“I will say that with the Xbox adaptive controller, it’s definitely benefiting more than one person,” said Johnson, in an interview with GamesBeat. “But we did it one person at a time. What we like to think about when we talk about our inclusive design philosophy—this is very specific, but we’re not trying to design for all of us. We aspire to design for each of us.”
Gaming and healing
Luckett can configure the Xbox Adaptive Controller for his needs, yet someone else — Solomon Romney, a Microsoft Stores retail learning specialist — showed how he could play Forza Motorsport with a different configuration of the Xbox traditional controller and the Xbox Adaptive Controller. Romney does not have fingers on his right hand, and he said that forces him to think about accessibility every day.
“They found a way for me to game again,” said Luckett, who goes by MikeTheQuad. “I can move buttons to different positions so it feels natural to me. Before this, I couldn’t play at a level I wanted to play, that I knew I could play at, before I was injured.”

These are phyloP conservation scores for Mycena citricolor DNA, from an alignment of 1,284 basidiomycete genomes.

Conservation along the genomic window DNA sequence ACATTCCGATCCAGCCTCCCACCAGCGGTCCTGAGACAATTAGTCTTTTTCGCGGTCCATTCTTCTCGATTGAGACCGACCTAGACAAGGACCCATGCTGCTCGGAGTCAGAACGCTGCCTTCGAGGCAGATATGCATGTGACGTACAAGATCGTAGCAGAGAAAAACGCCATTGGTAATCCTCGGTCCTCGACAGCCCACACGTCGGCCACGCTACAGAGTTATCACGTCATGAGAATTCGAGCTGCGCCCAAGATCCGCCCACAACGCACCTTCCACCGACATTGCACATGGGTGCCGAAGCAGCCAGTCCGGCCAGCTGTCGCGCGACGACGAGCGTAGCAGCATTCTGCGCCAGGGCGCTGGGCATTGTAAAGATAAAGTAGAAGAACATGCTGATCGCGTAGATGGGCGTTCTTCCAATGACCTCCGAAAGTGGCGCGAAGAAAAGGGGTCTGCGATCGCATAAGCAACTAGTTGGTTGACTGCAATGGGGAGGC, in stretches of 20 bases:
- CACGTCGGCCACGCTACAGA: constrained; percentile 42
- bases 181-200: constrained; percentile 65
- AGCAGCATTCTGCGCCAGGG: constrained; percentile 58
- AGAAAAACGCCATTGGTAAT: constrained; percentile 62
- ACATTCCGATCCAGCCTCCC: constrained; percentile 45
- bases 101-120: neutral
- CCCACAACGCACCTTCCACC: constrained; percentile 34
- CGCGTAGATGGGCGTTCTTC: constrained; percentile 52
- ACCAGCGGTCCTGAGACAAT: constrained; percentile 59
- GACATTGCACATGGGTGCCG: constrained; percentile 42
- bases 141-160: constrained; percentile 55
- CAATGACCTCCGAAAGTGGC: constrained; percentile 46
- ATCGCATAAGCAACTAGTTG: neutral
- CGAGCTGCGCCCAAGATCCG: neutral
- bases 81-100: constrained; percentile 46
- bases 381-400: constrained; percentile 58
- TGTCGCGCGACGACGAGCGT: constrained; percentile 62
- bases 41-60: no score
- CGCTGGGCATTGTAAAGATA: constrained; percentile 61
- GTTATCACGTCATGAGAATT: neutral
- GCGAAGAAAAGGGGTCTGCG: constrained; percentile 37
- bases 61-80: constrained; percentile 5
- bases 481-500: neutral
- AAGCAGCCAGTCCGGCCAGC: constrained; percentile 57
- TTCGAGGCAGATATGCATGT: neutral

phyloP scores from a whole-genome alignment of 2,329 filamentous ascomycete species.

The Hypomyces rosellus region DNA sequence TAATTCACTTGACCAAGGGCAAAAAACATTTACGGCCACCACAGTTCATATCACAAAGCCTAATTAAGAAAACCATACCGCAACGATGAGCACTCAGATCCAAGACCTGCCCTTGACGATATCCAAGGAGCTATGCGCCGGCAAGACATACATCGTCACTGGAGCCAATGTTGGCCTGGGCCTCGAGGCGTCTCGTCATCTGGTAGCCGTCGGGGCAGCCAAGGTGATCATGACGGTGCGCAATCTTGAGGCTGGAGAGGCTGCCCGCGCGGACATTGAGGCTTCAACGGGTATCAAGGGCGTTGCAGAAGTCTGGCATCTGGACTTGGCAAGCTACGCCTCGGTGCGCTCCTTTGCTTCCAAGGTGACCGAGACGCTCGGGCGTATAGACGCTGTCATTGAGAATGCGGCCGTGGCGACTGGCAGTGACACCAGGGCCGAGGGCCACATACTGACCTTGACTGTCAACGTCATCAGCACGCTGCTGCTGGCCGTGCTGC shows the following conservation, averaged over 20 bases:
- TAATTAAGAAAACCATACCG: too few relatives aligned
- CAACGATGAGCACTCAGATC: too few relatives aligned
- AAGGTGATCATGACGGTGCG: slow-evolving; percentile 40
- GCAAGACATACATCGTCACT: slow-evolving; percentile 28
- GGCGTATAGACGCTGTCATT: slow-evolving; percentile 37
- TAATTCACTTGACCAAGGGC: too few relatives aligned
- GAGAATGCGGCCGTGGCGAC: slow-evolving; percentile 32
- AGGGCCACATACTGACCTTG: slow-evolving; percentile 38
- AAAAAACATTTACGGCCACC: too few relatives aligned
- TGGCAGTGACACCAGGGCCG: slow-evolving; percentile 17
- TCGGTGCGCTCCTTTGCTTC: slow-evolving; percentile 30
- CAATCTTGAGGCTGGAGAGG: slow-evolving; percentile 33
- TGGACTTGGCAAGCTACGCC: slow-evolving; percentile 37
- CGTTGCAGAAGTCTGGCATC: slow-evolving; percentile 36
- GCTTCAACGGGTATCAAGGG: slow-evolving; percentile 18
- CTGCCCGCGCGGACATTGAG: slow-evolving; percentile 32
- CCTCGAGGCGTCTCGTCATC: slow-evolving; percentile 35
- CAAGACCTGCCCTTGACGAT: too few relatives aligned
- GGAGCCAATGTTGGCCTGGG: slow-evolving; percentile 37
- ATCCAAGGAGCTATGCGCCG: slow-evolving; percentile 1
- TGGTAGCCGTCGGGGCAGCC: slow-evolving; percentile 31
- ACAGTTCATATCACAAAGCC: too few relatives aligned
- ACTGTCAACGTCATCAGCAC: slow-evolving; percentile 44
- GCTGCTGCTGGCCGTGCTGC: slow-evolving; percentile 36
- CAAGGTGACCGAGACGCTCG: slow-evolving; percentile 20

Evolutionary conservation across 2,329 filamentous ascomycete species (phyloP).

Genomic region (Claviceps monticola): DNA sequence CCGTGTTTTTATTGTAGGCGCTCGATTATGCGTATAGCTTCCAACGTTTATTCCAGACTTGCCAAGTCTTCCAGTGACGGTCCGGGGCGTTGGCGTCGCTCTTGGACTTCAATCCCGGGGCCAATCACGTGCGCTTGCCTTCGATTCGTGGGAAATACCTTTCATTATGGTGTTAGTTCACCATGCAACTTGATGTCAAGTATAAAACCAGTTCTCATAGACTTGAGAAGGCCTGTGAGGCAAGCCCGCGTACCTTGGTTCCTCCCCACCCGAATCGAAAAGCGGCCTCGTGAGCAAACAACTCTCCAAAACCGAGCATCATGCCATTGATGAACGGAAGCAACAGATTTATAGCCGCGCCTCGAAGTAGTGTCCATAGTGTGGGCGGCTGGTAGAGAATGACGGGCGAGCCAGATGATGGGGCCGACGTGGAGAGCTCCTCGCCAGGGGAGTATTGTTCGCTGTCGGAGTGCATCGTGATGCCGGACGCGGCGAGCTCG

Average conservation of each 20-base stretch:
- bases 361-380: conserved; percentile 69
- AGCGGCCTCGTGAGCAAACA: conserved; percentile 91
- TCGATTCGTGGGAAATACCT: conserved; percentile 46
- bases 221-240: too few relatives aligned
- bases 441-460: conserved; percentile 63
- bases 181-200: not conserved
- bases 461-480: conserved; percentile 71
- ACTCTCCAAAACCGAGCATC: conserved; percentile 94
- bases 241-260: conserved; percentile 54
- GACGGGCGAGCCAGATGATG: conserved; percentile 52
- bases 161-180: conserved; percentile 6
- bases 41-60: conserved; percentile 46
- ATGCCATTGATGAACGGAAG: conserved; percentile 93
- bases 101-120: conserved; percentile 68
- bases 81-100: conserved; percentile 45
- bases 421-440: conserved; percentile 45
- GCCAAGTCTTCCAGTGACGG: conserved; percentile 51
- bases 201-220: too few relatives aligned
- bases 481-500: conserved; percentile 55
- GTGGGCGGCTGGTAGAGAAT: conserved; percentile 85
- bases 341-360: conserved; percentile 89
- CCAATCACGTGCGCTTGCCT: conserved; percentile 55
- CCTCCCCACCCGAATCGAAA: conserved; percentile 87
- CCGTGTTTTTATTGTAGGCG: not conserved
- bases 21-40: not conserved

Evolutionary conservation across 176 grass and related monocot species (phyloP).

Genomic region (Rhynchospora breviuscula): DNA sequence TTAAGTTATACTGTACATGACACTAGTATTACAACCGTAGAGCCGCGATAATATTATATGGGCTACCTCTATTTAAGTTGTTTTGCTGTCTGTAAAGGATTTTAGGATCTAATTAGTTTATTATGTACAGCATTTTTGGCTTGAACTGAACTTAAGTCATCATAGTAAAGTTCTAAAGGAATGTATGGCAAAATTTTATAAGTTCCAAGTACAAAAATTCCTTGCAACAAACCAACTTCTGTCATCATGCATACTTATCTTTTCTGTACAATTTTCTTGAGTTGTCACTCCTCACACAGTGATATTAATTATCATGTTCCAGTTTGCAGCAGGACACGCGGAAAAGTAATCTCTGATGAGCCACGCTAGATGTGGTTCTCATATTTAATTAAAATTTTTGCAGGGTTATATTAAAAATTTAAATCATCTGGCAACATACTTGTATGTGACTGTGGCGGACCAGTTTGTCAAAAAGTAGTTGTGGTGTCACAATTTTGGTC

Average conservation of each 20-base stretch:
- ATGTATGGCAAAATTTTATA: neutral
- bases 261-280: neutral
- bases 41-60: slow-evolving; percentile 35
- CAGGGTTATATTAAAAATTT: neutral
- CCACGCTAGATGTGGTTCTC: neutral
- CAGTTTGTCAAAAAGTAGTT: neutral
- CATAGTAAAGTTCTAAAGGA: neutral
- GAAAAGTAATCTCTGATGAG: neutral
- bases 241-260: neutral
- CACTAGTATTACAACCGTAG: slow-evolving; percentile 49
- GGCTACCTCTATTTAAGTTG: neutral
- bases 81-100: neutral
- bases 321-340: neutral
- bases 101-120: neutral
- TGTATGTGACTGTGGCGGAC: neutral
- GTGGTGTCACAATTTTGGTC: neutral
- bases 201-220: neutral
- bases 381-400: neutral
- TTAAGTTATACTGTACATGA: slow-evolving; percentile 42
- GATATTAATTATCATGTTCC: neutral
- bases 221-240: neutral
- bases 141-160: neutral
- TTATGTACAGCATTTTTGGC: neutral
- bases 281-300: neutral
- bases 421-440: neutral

That’s important, said Erin Muston-Firsch, an assistive technology lab specialist at Craig Hospital, because so much of a person’s identity and social life are tied with hobbies, such as gaming.
“I’m a lifelong gamer. I get to see from both sides, as a gamer myself,” said Romney.
Romney stopped playing games for a while, as he felt isolated. He was amazed, however, when the Xbox Elite controller came out and it had swappable components. You could take buttons and turn them into paddles and otherwise change the controllers. That was a sea change in controller design.
“This was a happy accident,” Romney said. “I started playing again. And the time I invested in gaming was more rewarding. The Xbox Adaptive Controller enables me to do whatever I imagine. It’s not about the controller anymore. It fades, stops being about the controller, and it becomes just you and the game. The game and the hardware shapes around you to be the best experience.”